Our interview with HOF Coach John Chaney just before Christmas last year is believed to be his last such interview before he died. He passed away on Jan. 29. The following are excerpts from our one-hour phone chat.
“To be in John Chaney’s presence … was to be in the presence of animate authenticity. Chaney was an institution,” wrote Philadelphia Inquirer’s Marcus Hayes last week after the basketball world learned of the coach’s passing. “Like [John] Thompson and [Nolan] Richardson, Chaney will live forever through the lives he so deeply touched, and through lives he never knew he touched.”
Because of COVID-19, the closest I came to be in the coach’s presence was my telephone.
I first spoke with Coach Chaney in Kansas City in 1997 after his team lost to Minnesota. He shared his thoughts on the death of his Godson, Ennis Cosby, who was killed by a robber while changing a flat tire on the side of a California highway.
The second time was at the 2011 NABJ Convention in Philadelphia where he was honored by the Sports Task Force, along with several other hometown notables, including former champ Joe Frazier.
The third came just before Christmas last year.
I called him at first to see when the best time was to interview him, and Chaney said why not now. He talked, and I listened for an hour, afraid to interrupt his thoughts. The only interruption came several times when his phone rang—its ringtone was the Bee Gees’ “Staying Alive.”
He told me that he wished the world recognized him equally as much as a teacher. “I’m very, very proud of and very rarely mentioned is that I was voted ‘Teacher of the Year’ and ‘Coach of the Year’ (in 1978) while I was at Cheyney,” he stressed. “[That] was something that is overlooked most of my life.”
Chaney was born in Jacksonville, Fla. on January 21, 1932, and grew up in Philadelphia. He was that city’s public school ‘Player of the Year’ in 1951, but none of Philly’s Big Five schools (Temple, Penn, Villanova, St. Joseph, and La Salle) recruited him, mainly along racial lines. He instead attended Bethune-Cookman, an HBCU, and was an All-American there.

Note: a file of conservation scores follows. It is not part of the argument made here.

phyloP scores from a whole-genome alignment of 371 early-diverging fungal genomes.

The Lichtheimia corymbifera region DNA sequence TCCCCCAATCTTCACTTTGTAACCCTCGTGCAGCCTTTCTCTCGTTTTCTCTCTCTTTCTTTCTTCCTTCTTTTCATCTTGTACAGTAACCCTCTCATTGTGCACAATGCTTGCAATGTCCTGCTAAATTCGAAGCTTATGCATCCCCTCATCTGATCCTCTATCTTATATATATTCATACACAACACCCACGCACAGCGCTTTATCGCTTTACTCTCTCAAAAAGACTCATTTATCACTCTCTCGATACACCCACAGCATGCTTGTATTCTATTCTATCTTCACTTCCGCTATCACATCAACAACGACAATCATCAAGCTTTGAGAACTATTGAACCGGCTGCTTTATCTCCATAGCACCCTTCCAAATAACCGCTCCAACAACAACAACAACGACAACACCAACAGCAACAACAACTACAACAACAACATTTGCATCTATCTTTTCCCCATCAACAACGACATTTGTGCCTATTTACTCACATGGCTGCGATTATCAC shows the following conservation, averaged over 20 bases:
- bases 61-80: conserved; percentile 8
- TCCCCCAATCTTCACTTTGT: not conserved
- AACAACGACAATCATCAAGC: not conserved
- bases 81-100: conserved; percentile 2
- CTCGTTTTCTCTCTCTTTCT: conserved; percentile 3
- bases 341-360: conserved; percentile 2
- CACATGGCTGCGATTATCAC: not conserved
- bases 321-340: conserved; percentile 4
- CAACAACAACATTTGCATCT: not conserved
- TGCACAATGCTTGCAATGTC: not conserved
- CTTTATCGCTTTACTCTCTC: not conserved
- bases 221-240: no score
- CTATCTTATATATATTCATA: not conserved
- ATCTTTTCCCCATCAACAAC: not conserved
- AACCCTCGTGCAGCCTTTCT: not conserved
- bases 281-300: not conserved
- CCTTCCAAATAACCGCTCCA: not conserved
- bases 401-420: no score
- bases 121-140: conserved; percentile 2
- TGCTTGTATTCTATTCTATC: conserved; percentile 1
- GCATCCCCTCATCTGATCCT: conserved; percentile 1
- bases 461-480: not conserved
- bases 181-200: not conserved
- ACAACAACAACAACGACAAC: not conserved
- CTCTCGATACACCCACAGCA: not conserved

He was good enough to play in the NBA, but the league had a strict Black quota system then. Chaney’s pro career consisted of the Harlem Globetrotters, and the old Eastern League, where he was a two-time MVP.
But Chaney is more universally known for his coaching—he became a Division I coach at age 50 when Temple came calling and hired him in 1982. Before that, he coached a decade at Division II Cheyney State, where he won the 1978 national title and posted a 225-59 mark. Before that, he coached at the junior high and high school levels in Philadelphia.
Chaney led the Owls to the post-season every season except his first, reaching the NCAA regional finals five times, and winning six Atlantic 10 titles.
He also was a fighter, not in the physical sense but for people, especially young people. Never bashful, his anger was often misunderstood, Chaney fought against a college system that historically set up biased and discriminatory rules and regulations against Blacks, limiting their access to education, and in the old Proposition 48, Black athletes’ eligibility.
“Every era is faced with challenges that athletes and coaches stood up for,” said the coach. “Blacks needed education. Many of our youngsters were coming from backgrounds [where] schools were underfunded.
Next: Chaney talks more about his unapologetic coaching life.